A series of experiments performed with Joshua Aronson (Steele and Aronson 1995) offered strong support for the predictions about test performance. In each of the experiments African American college students performed significantly better on a standardized verbal test when the test was presented in a way that minimized the concern with confirming the stereotype. For example, in one experiment the test takers were told that the test was either a measure of their intelligence or that it was a nonevaluative laboratory problem-solving exercise. While this difference had no effect on white test takers, African American test takers performed nearly twice as well when the test was portrayed as nonevaluative.

These experiments drew national attention among educators and were referred to in two U.S. Supreme Court cases debating the use of affirmative action policies in hiring and college admissions. A publicized disagreement about the wisdom of affirmative action between Steele and his twin brother, Shelby Steele, the noted conservative scholar, drew additional attention to the research. Subsequent research confirmed the utility of the theory for understanding gender gaps in mathematics achievement, demonstrating that stereotype threat had similar effects on the mathematics performance of females (Spencer, Steele, and Quinn 1999).

In the decade after 1995 well over a hundred replications of stereotype threat effects on test performance were published, marking it as one of the most influential theories in the history of social psychology. Critics of the theory debate the degree to which stereotype threat underlies test-score gaps in the real world, but the theory has generated a handful of successful intervention studies that demonstrate that by reducing stereotype threat, race and gender test-score gaps are significantly reduced (Aronson, Fried, and Good 2002; Cohen et al. 2006; Good, Aronson, and Inzlicht 2003).

Alcohol Myopia

Steele and his students also conducted research on the psychological effects of alcohol consumption, documenting what they referred to as “alcohol myopia,” (Steele and Josephs 1990), the effect of narrowing the drinker’s focus upon immediate events and stimuli and reducing focus upon distant events, stimuli, or thoughts. Steele and his students documented that this narrowed focus plays a role in alcohol’s well-known reduction of social inhibitions and reduction of emotional stress. After holding positions at the University of Utah, the University of Washington, the University of Michigan, and Stanford University, Steele became the director of the Center for the Advanced Study in the Behavioral Sciences.


  1. Aronson, E. 1969. The Theory of Cognitive Dissonance: A Current Perspective. In Advances in Experimental Social Psychology, vol. 4, ed. L. Berkowitz, 1–34. New York: Academic.
  2. Aronson, J., G. Cohen, and P. R. Nail. 1998. Self-Affirmation Theory: An Update and Appraisal. In Cognitive Dissonance: Progress on a Pivotal Theory in Social Psychology, ed. E. Harmon Jones and J. Mills, 127–147. Washington, DC: APA Books.
  3. Aronson, J., C. Fried, and C. Good. 2002. Reducing the Effects of Stereotype Threat on African American College Students by Shaping Theories of Intelligence. Journal of Experimental Social Psychology 38: 113–125.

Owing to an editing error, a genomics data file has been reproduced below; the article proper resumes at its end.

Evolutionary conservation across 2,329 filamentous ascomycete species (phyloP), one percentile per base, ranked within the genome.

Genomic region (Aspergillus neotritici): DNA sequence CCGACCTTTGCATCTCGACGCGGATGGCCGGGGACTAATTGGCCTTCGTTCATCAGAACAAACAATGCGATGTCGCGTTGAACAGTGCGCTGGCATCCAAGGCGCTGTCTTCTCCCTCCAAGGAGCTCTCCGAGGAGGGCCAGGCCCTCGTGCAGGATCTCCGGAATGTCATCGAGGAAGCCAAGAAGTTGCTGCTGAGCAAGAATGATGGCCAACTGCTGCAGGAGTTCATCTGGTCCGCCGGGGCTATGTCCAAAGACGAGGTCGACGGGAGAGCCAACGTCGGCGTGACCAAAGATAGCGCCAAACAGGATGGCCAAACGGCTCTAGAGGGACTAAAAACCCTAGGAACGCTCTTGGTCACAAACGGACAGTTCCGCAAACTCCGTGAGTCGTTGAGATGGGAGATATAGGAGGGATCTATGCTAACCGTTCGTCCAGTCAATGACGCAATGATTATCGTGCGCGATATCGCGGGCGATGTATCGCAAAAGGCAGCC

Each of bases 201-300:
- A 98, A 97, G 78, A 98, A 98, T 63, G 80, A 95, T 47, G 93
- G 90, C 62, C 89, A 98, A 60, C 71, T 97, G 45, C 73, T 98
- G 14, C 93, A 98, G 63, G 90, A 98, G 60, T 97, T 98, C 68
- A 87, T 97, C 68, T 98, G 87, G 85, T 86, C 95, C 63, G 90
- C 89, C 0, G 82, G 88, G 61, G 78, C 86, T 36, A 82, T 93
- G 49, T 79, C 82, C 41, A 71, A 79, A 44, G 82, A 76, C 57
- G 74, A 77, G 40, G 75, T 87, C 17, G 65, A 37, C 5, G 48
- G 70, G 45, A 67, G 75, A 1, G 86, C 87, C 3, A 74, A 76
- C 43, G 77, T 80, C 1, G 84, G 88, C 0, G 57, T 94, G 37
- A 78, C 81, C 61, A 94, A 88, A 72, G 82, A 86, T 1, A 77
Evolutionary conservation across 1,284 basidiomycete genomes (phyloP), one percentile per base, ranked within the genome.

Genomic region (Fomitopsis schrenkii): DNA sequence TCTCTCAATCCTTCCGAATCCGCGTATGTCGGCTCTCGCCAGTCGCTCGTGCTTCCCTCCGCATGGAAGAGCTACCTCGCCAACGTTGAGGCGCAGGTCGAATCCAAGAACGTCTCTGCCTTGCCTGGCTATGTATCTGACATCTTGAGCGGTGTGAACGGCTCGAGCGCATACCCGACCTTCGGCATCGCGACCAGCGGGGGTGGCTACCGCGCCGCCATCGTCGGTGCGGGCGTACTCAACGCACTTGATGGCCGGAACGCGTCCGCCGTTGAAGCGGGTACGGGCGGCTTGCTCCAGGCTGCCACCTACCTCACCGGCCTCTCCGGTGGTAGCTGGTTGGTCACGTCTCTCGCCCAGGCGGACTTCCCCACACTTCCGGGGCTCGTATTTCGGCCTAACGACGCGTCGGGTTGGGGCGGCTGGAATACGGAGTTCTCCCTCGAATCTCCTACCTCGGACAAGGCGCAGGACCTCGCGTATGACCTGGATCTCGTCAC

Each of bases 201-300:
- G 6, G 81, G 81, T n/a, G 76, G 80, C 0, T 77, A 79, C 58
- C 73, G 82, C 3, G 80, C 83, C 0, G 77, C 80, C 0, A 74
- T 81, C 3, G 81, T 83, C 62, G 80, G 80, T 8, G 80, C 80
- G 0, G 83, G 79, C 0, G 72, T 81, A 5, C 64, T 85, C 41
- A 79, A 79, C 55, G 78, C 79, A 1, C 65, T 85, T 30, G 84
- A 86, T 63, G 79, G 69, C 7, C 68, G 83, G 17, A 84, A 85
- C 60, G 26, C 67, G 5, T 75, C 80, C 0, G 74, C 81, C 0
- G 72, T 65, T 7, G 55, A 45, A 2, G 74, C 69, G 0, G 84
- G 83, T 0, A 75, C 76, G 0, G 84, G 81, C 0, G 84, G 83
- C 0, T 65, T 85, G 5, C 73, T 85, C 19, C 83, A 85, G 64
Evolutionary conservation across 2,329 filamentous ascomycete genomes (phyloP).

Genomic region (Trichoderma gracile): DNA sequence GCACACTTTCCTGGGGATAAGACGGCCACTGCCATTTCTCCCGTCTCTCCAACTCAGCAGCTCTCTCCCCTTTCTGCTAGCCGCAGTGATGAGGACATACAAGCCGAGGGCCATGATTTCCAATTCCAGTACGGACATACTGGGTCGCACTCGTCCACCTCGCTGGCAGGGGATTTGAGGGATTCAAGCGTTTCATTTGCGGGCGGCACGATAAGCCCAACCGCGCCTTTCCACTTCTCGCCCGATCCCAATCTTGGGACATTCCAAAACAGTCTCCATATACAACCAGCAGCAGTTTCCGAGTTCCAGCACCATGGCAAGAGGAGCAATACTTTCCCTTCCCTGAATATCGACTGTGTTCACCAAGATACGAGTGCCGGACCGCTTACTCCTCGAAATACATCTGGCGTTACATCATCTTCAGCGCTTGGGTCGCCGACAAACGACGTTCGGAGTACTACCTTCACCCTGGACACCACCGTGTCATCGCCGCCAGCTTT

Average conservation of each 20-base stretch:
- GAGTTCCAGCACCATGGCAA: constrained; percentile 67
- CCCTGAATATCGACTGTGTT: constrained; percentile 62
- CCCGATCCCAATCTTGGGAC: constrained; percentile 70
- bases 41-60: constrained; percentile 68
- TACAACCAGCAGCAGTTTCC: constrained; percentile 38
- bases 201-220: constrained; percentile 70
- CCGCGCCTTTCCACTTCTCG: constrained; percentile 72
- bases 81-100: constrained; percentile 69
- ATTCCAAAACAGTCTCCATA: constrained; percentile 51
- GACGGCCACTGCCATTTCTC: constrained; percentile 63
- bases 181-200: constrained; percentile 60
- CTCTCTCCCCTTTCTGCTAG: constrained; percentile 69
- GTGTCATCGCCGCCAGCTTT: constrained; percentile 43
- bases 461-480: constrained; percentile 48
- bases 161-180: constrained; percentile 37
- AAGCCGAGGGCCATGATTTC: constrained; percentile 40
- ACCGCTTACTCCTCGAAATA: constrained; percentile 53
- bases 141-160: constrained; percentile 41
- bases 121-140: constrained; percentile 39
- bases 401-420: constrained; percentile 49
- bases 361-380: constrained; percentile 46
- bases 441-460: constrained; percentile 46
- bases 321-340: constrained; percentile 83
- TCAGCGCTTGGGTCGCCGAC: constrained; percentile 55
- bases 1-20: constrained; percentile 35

4. Cohen, G., J. Aronson, and C. M. Steele. 2000. When Beliefs Yield to Evidence: Reducing Biased Evaluation by Affirming the Self. Personality and Social Psychology Bulletin 26 (9): 1151–1164.
  5. Cohen, G. L., J. Garcia, N. Apfel, and A. Master. 2006. Reducing the Racial Achievement Gap: A Social-Psychological Intervention. Science 313: 1307–1310.
  6. Creswell, J. D., W. Welch, S. E. Taylor, et al. 2005. Affirmation of Personal Values Buffers Neuroendocrine and Psychological Stress Responses. Psychological Science 16 (11): 846–851.
  7. Fein, S., and S. J. Spencer. 1997. Prejudice as Self-Image Maintenance: Affirming the Self through Derogating Others. Journal of Personality and Social Psychology 73: 31–44.
  8. Festinger, L. 1957. A Theory of Cognitive Dissonance. Stanford, CA: Stanford University Press.
  9. Good, C., J. Aronson, and M. Inzlicht. 2003. Improving Adolescents’ Standardized Test Performance: An Interventionto Reduce the Effects of Stereotype Threat. Journal of Applied Developmental Psychology 24: 645–662.
  10. Spencer, S. J., C. M. Steele, and D. M. Quinn. 1999. Stereotype Threat and Women’s Math Performance. Journal of Experimental Social Psychology 35: 4–28.
  11. Steele, C. M. 1988. The Psychology of Self-Affirmation: Sustaining the Integrity of the Self. In Advances in Experimental Social Psychology, vol. 21, ed. L. Berkowitz, 261–302. New York: Academic.
  12. Steele, C. M. 1992. Race and the Schooling of Black Americans. Atlantic Monthly. April: 68–78.
  13. Steele, C. M. 1997. A Threat in the Air: How Stereotypes Shape Intellectual Ability and Performance. American Psychologist 52: 613–629.
  14. Steele, C. M., and J. Aronson. 1995. Stereotype Threat and the Intellectual Test Performance of African-Americans. Journal of Personality and Social Psychology 69 (5): 797–811.
  15. Steele, C. M., and R. A. Josephs. 1990. Alcohol Myopia: Its Prized and Dangerous Effects. American Psychologist 45: 921–933.